And the Clarity was rated 40mpg highway, while I get around 50mpg @ 60-65mph with the Accord Hybrid (drops down to 44mpg at 70-75mph)
It's funny how HN'ers will fight to the death arguing for swappable batteries in cell phones, where they offer vanishingly few benefits, and against swappable batteries in motor vehicles, where they could potentially make all the difference in the world.
Nobody with a new battery is going to want to swap it out for a old, potentially degraded battery. But everyone with an old battery would be happy to try to swap their way into a new battery.
Instead, I think you'd need a model where the battery isn't included in the price of the car, and you have a monthly subscription to rent a battery from either the dealer or a third-party. That way you aren't attached to the specific battery you're using, and the subscription fees go towards replacing old batteries as needed. The subscription would either be a base fee + price per replacement, or a base fee for rental + unlimited replacements.
Great, this old schtick again. News flash: nobody cares whether or not they own their car battery. With modern BMS systems, you would basically pay by the coulomb.
But yeah, I think this particular ship has sailed, at least for the near-term future. Huge missed opportunity. Refueling an EV should be as quick and easy as swapping out a BBQ propane cylinder -- which is also something you don't care if you own or not -- at your local convenience store.
Perhaps in the future, total swap automation and inexpensive battery restoration or transport will reduce the risk of building the network and EV sales will finally become viable for the small minority who don’t want to take periodic breaks during the occasional long trip.
As far as “no range anxiety” people in that world would just be making similar arguments, “what if there’s no nearby gas station”, “what if it’s out of gas”, “I can’t just plug-in anywhere” etc.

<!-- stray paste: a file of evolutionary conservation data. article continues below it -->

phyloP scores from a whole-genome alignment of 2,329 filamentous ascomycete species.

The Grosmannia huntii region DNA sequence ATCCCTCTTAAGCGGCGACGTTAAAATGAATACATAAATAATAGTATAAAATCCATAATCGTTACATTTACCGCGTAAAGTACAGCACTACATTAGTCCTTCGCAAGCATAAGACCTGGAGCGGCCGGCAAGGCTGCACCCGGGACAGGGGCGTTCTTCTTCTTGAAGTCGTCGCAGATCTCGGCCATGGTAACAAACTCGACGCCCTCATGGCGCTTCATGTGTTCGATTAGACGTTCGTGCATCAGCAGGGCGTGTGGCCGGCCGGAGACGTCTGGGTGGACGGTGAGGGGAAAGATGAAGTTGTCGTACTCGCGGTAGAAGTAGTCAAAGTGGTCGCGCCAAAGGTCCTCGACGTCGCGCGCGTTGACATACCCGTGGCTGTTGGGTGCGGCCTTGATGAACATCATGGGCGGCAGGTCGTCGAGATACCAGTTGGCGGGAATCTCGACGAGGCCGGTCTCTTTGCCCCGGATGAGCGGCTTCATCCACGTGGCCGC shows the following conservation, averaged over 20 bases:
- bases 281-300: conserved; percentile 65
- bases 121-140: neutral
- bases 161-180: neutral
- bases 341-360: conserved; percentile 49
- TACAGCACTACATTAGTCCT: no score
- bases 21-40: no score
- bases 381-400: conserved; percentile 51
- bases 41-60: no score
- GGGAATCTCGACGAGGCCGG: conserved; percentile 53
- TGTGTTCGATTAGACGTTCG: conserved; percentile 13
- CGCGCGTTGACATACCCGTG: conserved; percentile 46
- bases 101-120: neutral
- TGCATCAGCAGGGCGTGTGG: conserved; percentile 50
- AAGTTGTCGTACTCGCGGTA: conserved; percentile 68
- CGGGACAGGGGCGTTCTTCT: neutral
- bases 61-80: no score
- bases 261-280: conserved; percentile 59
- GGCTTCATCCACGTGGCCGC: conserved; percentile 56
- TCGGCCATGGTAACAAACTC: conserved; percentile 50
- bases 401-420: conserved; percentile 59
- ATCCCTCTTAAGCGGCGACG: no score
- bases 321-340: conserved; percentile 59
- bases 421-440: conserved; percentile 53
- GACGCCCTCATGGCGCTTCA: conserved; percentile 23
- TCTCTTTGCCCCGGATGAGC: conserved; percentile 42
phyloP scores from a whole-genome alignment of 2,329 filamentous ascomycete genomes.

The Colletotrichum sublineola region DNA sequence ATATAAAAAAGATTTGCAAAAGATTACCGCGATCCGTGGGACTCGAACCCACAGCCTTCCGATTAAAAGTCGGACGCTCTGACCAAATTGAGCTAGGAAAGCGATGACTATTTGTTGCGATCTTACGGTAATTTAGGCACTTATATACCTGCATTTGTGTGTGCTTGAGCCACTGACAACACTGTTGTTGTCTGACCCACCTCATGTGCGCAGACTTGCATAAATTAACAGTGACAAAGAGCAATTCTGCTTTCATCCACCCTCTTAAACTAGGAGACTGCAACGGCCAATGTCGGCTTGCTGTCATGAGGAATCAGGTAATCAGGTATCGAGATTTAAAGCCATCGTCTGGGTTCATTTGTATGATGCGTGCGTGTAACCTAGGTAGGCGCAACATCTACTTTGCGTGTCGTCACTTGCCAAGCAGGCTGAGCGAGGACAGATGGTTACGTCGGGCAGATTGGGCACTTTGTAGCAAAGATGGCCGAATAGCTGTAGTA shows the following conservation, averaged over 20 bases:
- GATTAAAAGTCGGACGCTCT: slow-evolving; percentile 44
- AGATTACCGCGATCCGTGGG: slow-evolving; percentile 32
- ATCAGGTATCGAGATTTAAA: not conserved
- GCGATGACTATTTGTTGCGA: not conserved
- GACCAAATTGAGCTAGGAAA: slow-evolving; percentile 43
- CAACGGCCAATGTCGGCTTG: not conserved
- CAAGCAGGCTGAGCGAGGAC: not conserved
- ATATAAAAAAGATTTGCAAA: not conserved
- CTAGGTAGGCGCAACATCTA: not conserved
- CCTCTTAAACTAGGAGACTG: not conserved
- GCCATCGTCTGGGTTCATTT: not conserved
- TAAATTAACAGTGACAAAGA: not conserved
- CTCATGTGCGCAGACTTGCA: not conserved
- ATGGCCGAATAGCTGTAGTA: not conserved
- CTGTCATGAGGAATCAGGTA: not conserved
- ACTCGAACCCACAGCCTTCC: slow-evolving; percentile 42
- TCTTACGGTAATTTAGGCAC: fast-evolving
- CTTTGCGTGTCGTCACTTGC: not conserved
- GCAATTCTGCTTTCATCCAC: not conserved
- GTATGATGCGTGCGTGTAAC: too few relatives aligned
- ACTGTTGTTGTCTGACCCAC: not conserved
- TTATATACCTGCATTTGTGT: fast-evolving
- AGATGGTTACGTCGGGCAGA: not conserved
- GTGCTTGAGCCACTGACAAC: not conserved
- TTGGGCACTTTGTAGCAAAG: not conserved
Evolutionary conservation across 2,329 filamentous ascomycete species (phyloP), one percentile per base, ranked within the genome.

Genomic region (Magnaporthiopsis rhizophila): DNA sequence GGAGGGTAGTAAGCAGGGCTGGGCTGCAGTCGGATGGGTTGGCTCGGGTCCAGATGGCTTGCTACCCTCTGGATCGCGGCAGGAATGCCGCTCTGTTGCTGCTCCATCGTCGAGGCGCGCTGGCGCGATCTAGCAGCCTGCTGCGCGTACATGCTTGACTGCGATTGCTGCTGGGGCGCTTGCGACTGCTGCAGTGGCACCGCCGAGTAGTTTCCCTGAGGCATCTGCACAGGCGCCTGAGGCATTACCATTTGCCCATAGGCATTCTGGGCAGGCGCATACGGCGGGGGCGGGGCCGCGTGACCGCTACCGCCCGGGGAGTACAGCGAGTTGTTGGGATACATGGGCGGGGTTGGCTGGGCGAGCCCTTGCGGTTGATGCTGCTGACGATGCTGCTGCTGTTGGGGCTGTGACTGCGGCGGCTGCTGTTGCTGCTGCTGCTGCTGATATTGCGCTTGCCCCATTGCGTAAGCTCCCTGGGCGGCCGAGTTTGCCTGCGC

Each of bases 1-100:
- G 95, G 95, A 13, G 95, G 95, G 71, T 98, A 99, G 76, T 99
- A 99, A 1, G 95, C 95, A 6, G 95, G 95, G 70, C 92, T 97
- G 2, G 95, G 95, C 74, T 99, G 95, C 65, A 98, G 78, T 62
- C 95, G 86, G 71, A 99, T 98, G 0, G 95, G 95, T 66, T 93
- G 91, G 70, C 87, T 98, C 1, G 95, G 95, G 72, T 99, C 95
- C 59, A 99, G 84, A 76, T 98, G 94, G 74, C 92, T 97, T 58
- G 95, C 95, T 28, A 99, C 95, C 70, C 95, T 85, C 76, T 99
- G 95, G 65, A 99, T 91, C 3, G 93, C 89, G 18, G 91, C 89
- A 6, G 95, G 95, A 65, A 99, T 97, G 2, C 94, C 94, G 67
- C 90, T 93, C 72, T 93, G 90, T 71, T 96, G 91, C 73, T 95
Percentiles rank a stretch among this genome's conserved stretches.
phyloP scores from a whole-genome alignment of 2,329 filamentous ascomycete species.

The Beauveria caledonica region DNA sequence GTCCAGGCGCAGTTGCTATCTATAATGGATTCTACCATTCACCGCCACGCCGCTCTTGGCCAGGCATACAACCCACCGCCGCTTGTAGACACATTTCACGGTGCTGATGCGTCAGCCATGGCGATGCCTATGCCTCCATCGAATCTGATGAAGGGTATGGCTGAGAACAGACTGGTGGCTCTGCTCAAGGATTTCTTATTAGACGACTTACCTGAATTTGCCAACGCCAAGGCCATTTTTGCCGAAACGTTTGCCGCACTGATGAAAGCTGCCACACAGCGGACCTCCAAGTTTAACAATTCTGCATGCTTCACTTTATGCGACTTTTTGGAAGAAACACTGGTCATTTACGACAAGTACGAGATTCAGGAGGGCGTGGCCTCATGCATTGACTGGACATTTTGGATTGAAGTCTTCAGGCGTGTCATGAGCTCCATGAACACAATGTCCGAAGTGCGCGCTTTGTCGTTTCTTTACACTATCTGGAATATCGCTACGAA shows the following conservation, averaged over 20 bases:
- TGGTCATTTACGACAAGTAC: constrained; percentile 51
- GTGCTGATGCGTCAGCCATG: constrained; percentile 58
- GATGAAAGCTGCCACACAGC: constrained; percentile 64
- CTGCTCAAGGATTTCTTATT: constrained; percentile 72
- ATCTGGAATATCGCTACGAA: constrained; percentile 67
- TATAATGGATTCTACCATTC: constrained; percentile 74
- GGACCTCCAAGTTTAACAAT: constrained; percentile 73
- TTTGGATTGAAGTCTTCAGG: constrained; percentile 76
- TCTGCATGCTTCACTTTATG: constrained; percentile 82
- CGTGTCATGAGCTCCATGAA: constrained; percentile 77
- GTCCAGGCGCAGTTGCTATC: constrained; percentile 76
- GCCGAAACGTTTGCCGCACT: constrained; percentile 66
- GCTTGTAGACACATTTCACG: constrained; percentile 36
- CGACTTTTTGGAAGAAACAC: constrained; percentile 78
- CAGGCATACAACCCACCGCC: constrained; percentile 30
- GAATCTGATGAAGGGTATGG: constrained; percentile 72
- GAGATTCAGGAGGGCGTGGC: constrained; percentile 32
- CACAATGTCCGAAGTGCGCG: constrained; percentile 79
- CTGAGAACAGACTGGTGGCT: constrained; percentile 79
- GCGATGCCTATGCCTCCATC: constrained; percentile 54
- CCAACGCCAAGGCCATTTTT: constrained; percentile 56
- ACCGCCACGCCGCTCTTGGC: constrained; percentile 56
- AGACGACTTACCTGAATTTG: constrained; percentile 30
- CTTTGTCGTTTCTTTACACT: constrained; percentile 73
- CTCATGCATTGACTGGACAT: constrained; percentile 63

Today with EVs and modern battery tech that isn’t true.
Then swap out gasoline for diesel. If nothing else, I can get vegetable oil at the grocery store at a price that isn't too bad.
> As far as “no range anxiety” people in that world would just be making similar arguments, “what if there’s no nearby gas station”, “what if it’s out of gas”, “I can’t just plug-in anywhere” etc.
That's not how (plug-in, and surely these would be plug-in) hybrids work...
Somebody will find something to do with the unused byproduct gasoline. I consider filling up my car to be a noble use instead of just burning it.
I also don't see how Toyota "deserves" to lose. When you take into consideration their longevity and fairly good track record on gas mileage...they are better than a lot of manufacturers that are now pushing hard for electric. People tend to forget that manufacturing a car and replacing a car wears on the environment just as much as driving it.
1. Any environmental impact from lithium mining needs to be weighed against the impact of continued extraction and burning of fossil fuels
2. Lithium is recyclable (https://www.nature.com/articles/s41586-019-1682-5) and there is room for a lot of process improvement in lithium extraction (https://arstechnica.com/cars/2021/07/general-motors-looks-to...)
3. Studies of the lifecycle emissions (emissions including manufacturing) of electric cars consistently find that EVs beat ICE vehicles, and future lifecycle emissions must be considered as a curve, as the percentage of renewables on the electric grid increases and industrial process eventually move away from fossil fuels (https://www.carbonbrief.org/factcheck-how-electric-vehicles-...)